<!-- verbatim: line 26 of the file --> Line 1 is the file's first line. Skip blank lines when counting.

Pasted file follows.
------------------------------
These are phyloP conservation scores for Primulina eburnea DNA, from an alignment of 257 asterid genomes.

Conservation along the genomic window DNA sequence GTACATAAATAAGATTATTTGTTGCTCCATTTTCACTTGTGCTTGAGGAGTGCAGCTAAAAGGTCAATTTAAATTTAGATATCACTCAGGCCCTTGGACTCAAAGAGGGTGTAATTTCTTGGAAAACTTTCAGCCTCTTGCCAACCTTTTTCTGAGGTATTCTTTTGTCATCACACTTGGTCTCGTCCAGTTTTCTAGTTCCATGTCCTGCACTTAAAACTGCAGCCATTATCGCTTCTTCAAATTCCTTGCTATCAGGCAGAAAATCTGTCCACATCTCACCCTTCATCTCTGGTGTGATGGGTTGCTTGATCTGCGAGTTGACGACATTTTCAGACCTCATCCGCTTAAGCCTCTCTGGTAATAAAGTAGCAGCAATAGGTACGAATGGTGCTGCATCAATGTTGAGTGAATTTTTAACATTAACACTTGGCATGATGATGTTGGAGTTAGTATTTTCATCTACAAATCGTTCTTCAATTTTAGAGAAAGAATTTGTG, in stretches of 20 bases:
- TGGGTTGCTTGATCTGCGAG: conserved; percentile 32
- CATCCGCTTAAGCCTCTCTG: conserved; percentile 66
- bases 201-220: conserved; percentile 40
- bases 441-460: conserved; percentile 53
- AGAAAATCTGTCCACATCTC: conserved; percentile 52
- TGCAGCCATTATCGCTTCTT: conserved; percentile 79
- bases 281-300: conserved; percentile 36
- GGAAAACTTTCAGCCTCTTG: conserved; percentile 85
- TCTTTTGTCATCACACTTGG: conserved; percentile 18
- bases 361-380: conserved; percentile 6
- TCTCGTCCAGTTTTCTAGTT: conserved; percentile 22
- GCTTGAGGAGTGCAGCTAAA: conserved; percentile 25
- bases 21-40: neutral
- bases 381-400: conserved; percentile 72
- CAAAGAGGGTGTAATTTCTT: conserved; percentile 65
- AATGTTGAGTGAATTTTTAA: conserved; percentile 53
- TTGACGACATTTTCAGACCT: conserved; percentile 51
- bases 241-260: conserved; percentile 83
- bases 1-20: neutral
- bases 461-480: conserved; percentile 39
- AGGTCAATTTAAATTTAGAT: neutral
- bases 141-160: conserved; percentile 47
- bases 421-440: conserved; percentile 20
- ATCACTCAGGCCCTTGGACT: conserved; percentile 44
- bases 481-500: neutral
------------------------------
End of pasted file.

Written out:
- ATCACTCAGGCCCTTGGACT: conserved; percentile 44